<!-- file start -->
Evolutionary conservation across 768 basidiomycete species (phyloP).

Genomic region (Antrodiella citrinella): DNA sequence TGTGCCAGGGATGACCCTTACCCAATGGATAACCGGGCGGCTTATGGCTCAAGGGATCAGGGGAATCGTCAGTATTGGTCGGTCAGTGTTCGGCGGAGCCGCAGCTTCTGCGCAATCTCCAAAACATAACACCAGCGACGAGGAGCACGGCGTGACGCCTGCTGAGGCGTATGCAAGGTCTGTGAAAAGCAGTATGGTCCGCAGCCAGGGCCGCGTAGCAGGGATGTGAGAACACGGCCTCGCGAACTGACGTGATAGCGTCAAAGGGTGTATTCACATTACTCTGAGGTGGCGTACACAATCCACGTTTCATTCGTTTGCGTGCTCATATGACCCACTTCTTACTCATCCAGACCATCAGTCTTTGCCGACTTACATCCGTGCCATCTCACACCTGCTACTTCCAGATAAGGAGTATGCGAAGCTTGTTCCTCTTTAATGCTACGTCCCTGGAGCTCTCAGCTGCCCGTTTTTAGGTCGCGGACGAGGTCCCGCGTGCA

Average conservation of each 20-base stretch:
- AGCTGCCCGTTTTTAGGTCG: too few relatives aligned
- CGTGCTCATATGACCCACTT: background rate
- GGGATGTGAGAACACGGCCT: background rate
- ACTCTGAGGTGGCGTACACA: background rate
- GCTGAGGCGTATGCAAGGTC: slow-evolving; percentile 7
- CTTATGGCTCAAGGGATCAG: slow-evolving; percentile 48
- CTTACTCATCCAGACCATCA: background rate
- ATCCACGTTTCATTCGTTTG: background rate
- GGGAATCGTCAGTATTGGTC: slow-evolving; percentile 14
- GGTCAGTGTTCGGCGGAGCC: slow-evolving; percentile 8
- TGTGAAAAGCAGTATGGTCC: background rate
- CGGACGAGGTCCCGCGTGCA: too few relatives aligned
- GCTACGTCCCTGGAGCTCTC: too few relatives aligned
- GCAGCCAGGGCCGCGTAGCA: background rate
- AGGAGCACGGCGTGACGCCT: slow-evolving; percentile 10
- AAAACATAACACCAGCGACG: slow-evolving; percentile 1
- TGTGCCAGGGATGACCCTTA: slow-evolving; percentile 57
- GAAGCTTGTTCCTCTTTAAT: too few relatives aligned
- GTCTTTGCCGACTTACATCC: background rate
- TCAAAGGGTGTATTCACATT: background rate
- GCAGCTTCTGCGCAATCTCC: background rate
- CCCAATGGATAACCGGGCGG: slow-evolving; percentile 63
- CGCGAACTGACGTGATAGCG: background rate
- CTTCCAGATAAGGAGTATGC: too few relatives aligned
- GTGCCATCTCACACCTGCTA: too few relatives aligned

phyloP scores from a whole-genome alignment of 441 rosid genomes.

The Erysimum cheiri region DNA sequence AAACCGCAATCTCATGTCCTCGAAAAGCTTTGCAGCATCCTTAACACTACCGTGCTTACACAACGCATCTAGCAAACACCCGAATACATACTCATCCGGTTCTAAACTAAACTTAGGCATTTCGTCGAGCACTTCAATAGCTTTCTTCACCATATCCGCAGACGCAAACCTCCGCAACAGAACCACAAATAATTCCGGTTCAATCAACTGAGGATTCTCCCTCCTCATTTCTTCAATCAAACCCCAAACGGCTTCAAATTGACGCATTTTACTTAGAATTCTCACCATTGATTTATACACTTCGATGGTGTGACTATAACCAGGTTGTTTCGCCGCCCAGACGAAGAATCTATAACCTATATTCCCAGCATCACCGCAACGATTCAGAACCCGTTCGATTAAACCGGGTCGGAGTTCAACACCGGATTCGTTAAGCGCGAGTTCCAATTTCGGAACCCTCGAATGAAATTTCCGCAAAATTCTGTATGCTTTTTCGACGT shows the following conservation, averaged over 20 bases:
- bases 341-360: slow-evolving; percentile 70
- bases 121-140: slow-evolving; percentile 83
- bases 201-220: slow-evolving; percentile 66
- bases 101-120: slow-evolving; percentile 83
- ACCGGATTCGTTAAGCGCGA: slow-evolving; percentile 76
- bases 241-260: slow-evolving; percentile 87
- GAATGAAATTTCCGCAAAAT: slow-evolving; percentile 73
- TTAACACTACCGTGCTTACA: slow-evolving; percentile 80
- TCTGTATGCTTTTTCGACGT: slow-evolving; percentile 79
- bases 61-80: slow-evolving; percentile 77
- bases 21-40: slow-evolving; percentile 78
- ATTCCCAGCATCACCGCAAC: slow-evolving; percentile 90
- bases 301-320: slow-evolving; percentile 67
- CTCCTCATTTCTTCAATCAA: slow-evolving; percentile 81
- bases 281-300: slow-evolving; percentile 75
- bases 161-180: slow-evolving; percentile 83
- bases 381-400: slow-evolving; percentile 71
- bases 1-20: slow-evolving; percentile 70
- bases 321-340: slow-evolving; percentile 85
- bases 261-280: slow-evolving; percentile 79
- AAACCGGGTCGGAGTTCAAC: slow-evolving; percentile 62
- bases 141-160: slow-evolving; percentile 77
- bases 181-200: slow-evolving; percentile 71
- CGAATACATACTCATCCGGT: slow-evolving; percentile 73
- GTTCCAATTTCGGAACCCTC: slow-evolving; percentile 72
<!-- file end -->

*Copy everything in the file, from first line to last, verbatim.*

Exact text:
Evolutionary conservation across 768 basidiomycete species (phyloP).

Genomic region (Antrodiella citrinella): DNA sequence TGTGCCAGGGATGACCCTTACCCAATGGATAACCGGGCGGCTTATGGCTCAAGGGATCAGGGGAATCGTCAGTATTGGTCGGTCAGTGTTCGGCGGAGCCGCAGCTTCTGCGCAATCTCCAAAACATAACACCAGCGACGAGGAGCACGGCGTGACGCCTGCTGAGGCGTATGCAAGGTCTGTGAAAAGCAGTATGGTCCGCAGCCAGGGCCGCGTAGCAGGGATGTGAGAACACGGCCTCGCGAACTGACGTGATAGCGTCAAAGGGTGTATTCACATTACTCTGAGGTGGCGTACACAATCCACGTTTCATTCGTTTGCGTGCTCATATGACCCACTTCTTACTCATCCAGACCATCAGTCTTTGCCGACTTACATCCGTGCCATCTCACACCTGCTACTTCCAGATAAGGAGTATGCGAAGCTTGTTCCTCTTTAATGCTACGTCCCTGGAGCTCTCAGCTGCCCGTTTTTAGGTCGCGGACGAGGTCCCGCGTGCA

Average conservation of each 20-base stretch:
- AGCTGCCCGTTTTTAGGTCG: too few relatives aligned
- CGTGCTCATATGACCCACTT: background rate
- GGGATGTGAGAACACGGCCT: background rate
- ACTCTGAGGTGGCGTACACA: background rate
- GCTGAGGCGTATGCAAGGTC: slow-evolving; percentile 7
- CTTATGGCTCAAGGGATCAG: slow-evolving; percentile 48
- CTTACTCATCCAGACCATCA: background rate
- ATCCACGTTTCATTCGTTTG: background rate
- GGGAATCGTCAGTATTGGTC: slow-evolving; percentile 14
- GGTCAGTGTTCGGCGGAGCC: slow-evolving; percentile 8
- TGTGAAAAGCAGTATGGTCC: background rate
- CGGACGAGGTCCCGCGTGCA: too few relatives aligned
- GCTACGTCCCTGGAGCTCTC: too few relatives aligned
- GCAGCCAGGGCCGCGTAGCA: background rate
- AGGAGCACGGCGTGACGCCT: slow-evolving; percentile 10
- AAAACATAACACCAGCGACG: slow-evolving; percentile 1
- TGTGCCAGGGATGACCCTTA: slow-evolving; percentile 57
- GAAGCTTGTTCCTCTTTAAT: too few relatives aligned
- GTCTTTGCCGACTTACATCC: background rate
- TCAAAGGGTGTATTCACATT: background rate
- GCAGCTTCTGCGCAATCTCC: background rate
- CCCAATGGATAACCGGGCGG: slow-evolving; percentile 63
- CGCGAACTGACGTGATAGCG: background rate
- CTTCCAGATAAGGAGTATGC: too few relatives aligned
- GTGCCATCTCACACCTGCTA: too few relatives aligned

phyloP scores from a whole-genome alignment of 441 rosid genomes.

The Erysimum cheiri region DNA sequence AAACCGCAATCTCATGTCCTCGAAAAGCTTTGCAGCATCCTTAACACTACCGTGCTTACACAACGCATCTAGCAAACACCCGAATACATACTCATCCGGTTCTAAACTAAACTTAGGCATTTCGTCGAGCACTTCAATAGCTTTCTTCACCATATCCGCAGACGCAAACCTCCGCAACAGAACCACAAATAATTCCGGTTCAATCAACTGAGGATTCTCCCTCCTCATTTCTTCAATCAAACCCCAAACGGCTTCAAATTGACGCATTTTACTTAGAATTCTCACCATTGATTTATACACTTCGATGGTGTGACTATAACCAGGTTGTTTCGCCGCCCAGACGAAGAATCTATAACCTATATTCCCAGCATCACCGCAACGATTCAGAACCCGTTCGATTAAACCGGGTCGGAGTTCAACACCGGATTCGTTAAGCGCGAGTTCCAATTTCGGAACCCTCGAATGAAATTTCCGCAAAATTCTGTATGCTTTTTCGACGT shows the following conservation, averaged over 20 bases:
- bases 341-360: slow-evolving; percentile 70
- bases 121-140: slow-evolving; percentile 83
- bases 201-220: slow-evolving; percentile 66
- bases 101-120: slow-evolving; percentile 83
- ACCGGATTCGTTAAGCGCGA: slow-evolving; percentile 76
- bases 241-260: slow-evolving; percentile 87
- GAATGAAATTTCCGCAAAAT: slow-evolving; percentile 73
- TTAACACTACCGTGCTTACA: slow-evolving; percentile 80
- TCTGTATGCTTTTTCGACGT: slow-evolving; percentile 79
- bases 61-80: slow-evolving; percentile 77
- bases 21-40: slow-evolving; percentile 78
- ATTCCCAGCATCACCGCAAC: slow-evolving; percentile 90
- bases 301-320: slow-evolving; percentile 67
- CTCCTCATTTCTTCAATCAA: slow-evolving; percentile 81
- bases 281-300: slow-evolving; percentile 75
- bases 161-180: slow-evolving; percentile 83
- bases 381-400: slow-evolving; percentile 71
- bases 1-20: slow-evolving; percentile 70
- bases 321-340: slow-evolving; percentile 85
- bases 261-280: slow-evolving; percentile 79
- AAACCGGGTCGGAGTTCAAC: slow-evolving; percentile 62
- bases 141-160: slow-evolving; percentile 77
- bases 181-200: slow-evolving; percentile 71
- CGAATACATACTCATCCGGT: slow-evolving; percentile 73
- GTTCCAATTTCGGAACCCTC: slow-evolving; percentile 72